We go to school in classes of 25 or 30 children, or so, not only because this is a simpler way of organising it but because social learning is a very important issue in general. So, that's why I think it's very important that we keep this in mind for maths education, which is something that you could do in your own room at home, you could do most of the things at your own desk at home, but the benefit you have from this social setting is that you're forced to, for example, justify your findings at the minute. It's not that you calculate and do your things. Working with a partner, working in a group, forces you to tell explicitly what you've thought about this and this and that, and why you think this is true, or why you think this strategy doesn't work.

JE: So, this social learning in the classroom and the exchange of ideas as you've mentioned there. What we've not talked about a lot actually is the role of the teacher in this. They shouldn't really be sitting back and let students ‘discover' everything for themselves should they? You've spoken about finding that balance, which is tricky, between explorative and informative learning. What would be an example of that?

SR: Exploring mathematics or discovering patterns in mathematical structures is a wonderful thing to do, but you can't discover, or rediscover, or invent [everything] because that attitude might also hinder a good conversation you might have about something. Let's think of geometrical shapes, for example. You could discover, for example, properties by comparing shapes or finding out that eight cubes can be assembled to a bigger cube, or to a rectangular prism. You can explore and discover all this but it doesn't make sense to invent, for example, new terms to name a cube or a prism in another way. You could call it a brick, you could call it a box, or la-la-la-la-la, but that doesn't make sense because in the end when you want to get to any conversation about your findings you need a common language and you need not only vocabulary but maybe also phrases that you may use in special settings. That's the part of the teacher, to support this, to clarify, for example, vocabulary, the use of terms, or to introduce correct mathematical language. That's what I'm thinking of when I talk about there being an informative part. You couldn't just do anything without using any conventions, I think.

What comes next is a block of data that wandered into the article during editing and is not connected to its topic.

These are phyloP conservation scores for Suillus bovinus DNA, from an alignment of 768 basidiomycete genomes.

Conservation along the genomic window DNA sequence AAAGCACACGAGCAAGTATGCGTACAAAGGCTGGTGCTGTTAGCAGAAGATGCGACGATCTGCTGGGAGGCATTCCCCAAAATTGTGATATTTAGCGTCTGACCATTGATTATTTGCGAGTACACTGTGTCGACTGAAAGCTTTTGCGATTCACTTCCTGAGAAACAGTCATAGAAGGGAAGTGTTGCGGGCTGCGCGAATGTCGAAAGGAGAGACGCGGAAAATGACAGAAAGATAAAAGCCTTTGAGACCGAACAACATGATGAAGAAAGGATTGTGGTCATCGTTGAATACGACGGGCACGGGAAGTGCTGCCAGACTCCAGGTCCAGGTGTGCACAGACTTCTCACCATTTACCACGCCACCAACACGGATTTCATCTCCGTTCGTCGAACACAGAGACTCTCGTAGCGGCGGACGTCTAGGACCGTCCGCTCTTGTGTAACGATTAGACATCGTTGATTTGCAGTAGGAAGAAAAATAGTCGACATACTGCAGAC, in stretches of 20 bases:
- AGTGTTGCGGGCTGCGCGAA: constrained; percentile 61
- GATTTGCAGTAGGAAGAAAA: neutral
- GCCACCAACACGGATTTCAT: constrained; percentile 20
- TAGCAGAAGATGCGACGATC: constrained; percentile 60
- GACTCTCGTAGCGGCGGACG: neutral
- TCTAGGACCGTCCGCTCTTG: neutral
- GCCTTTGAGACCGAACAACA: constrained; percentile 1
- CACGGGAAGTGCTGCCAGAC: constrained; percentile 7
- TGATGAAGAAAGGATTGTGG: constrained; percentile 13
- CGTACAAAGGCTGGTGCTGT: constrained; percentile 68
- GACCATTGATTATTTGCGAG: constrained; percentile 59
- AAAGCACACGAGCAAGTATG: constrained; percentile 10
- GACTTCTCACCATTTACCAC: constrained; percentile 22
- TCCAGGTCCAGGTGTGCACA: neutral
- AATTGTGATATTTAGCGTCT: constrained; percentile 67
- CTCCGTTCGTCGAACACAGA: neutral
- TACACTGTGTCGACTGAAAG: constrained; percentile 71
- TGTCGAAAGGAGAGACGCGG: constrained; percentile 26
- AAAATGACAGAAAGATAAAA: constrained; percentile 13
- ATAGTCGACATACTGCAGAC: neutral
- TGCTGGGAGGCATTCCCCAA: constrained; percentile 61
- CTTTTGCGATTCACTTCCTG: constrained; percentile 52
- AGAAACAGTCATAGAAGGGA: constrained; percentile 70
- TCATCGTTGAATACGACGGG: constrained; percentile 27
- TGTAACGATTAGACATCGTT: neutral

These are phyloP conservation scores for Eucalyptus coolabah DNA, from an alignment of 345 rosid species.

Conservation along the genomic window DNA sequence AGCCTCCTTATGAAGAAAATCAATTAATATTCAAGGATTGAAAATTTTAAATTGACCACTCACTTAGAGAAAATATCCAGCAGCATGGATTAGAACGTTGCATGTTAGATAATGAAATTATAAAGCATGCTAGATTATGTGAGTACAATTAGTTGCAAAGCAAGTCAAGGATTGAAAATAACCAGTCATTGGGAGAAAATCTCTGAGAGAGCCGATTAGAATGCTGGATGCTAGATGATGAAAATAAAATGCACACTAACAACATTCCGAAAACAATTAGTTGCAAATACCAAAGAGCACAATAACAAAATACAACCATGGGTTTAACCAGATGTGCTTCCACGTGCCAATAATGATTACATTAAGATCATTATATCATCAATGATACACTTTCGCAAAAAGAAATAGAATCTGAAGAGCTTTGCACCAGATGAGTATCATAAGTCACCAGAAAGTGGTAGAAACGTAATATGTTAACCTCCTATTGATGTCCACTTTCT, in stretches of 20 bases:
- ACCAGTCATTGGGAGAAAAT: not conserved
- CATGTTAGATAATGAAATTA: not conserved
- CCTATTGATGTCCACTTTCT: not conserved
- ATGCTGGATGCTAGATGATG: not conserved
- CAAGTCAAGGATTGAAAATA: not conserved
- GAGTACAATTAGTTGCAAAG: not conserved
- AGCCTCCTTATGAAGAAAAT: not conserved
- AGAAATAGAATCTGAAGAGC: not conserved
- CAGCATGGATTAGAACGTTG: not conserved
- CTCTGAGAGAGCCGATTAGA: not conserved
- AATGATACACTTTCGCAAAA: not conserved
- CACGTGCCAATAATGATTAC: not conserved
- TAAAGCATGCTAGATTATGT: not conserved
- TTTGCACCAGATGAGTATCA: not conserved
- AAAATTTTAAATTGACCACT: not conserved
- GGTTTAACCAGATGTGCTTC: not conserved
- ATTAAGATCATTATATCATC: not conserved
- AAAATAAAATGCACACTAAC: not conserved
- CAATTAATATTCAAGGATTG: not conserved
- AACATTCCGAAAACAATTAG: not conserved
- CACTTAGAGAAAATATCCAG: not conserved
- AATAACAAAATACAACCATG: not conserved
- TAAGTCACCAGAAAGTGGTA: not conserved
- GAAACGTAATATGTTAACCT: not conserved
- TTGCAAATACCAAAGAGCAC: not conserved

JE: Finally then, let's return to that message that I mentioned right at the beginning. At the end of your lecture, you invited teachers to ‘stay curious'. As I mentioned earlier, you've worked as a teacher yourself, your role now is in the area of research and education of preservice teachers. You feel we need to be preparing them for inquiry based learning by sparking their own curiosity don't you?

SR: That's my mission. Actually that's the reason why I became a researcher, because I'm so curious about how children are learning, how they acquire knowledge, and how they develop throughout this special period of time in their life. This is so fascinating to see and I wish we could get young teachers to find this way of looking at children's learning so fascinating as well. … You have to stay curious about what kids are doing, otherwise you will miss finding out where they have misconceptions or if they have improved in a special way, you will miss all this and just go for the assignment or the assessment at the end of class and say ‘well, this went wrong' and ‘that went wrong' but you'll never know why.

JE: It's been fascinating speaking with you today, Professor Simone Reinhold, thanks very much for sharing your expertise.

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Wittmann, E.Ch., &Müller, G.N. (1990–1992). Handbuch Produktiver Rechenübungen. Vols. 1 & 2 [Handbook of productive arithmetic exercises: Volumes 1 & 2.] Dusseldorf und Stuttgart, Germany: Klett Verlag.

Professor Simone Reinhold encourages teachers to 'stay curious'. Think about a recent lesson or unit of work you've taught:

What misconceptions did students have? Did you share and explore these in class?

If things didn't quite work out as you'd planned, why? How will this inform your future planning?